One illustration MLJ uses is one I found helpful in my own preaching. Alluding to the teaching of Puritan Thomas Goodwin, Lloyd-Jones said that one might picture a father walking down a lane with his young son. They are together, talking and enjoying one another’s company. Then, at one point, the father stops, reaches down, picks up the little boy, hugs him tightly and tells him how much he loves him. Setting him down again, they continue on with their walk. The son was no more a son after the hug, but he had new feeling of acceptance and a deeper assurance of his daddy’s love.

The “baptism of the Spirit” is like this, taught Martyn Lloyd-Jones. It is God’s divine “hug,” his loving Fatherly embrace that expresses his love to our hearts and makes us feel that love in a way that is beyond words.

Some other points MLJ makes about this:

  • This experience of God pouring his love on us leads to our great joy and love for God in response.
  • This experience may or may not be accompanied by phenomena.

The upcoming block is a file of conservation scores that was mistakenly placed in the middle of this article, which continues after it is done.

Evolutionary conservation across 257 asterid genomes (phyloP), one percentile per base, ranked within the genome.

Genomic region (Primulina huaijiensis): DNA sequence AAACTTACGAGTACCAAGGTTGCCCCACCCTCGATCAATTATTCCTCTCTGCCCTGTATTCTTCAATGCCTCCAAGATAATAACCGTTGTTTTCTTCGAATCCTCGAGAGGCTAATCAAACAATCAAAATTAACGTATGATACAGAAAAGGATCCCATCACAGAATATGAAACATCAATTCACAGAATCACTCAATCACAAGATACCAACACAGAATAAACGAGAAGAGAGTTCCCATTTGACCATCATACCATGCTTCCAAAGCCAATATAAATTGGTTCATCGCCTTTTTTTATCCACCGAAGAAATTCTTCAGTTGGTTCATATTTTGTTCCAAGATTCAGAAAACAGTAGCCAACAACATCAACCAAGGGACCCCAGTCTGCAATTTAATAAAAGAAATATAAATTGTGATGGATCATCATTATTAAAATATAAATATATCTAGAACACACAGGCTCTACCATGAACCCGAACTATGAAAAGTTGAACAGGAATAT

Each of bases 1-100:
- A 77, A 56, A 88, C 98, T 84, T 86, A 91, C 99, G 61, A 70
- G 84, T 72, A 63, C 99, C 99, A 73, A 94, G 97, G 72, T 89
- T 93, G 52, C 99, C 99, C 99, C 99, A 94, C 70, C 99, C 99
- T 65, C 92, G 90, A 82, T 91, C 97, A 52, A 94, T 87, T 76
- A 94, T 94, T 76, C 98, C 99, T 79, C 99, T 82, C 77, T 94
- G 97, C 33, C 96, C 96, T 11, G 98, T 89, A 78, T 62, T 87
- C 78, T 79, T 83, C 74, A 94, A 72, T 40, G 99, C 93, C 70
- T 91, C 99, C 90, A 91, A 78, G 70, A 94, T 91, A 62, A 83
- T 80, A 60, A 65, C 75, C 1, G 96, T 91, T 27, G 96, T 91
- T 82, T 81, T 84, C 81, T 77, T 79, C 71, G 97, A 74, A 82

• This experience may come in various levels of intensity, and we should not make any degree of emotion or any particular phenomena normative.
  • The public giving of testimony about such experiences may therefore be misleading to others and might better be avoided.
  • As to the durability of the experience, we must not think this is “once for all,” and that we will never need God’s reassurance again.
  • This experience, based on reports we have from the testimony of Christians in the past, often comes to those who God wants to use in special service, to those who mourn and grieve, to those who God may be preparing for some great trial, and to people before they die.

Finally, it should be said that David Martyn Lloyd-Jones believed that “the Spirit of adoption” is one of the blessings God pours out on his people in times of revival.

The reason we see it so much in the Book of Acts and in the early church is that these inspired documents testify to the first great season of renewal and revival in the church’s history. Based on this interpretation, and because of his own familiarity with the Welsh revivals, MLJ was a proponent that God’s people pray always for God to pour out revival blessings on his people. He saw that as the only way to success for the church in the world.

Have you read Lloyd-Jones on this subject?

What is your take on his views?

Comments

  1. not really surprising to me that he’d be a “Calvinistic Methodist” seeing how the Welsh Presbyterian church came out of the Methodist movement… (as a lifelong Wesleyan who went to a Presbyterian college I still don’t get how that works) but I hadn’t actually read anything by Lloyd-Jones… am interested to do so now….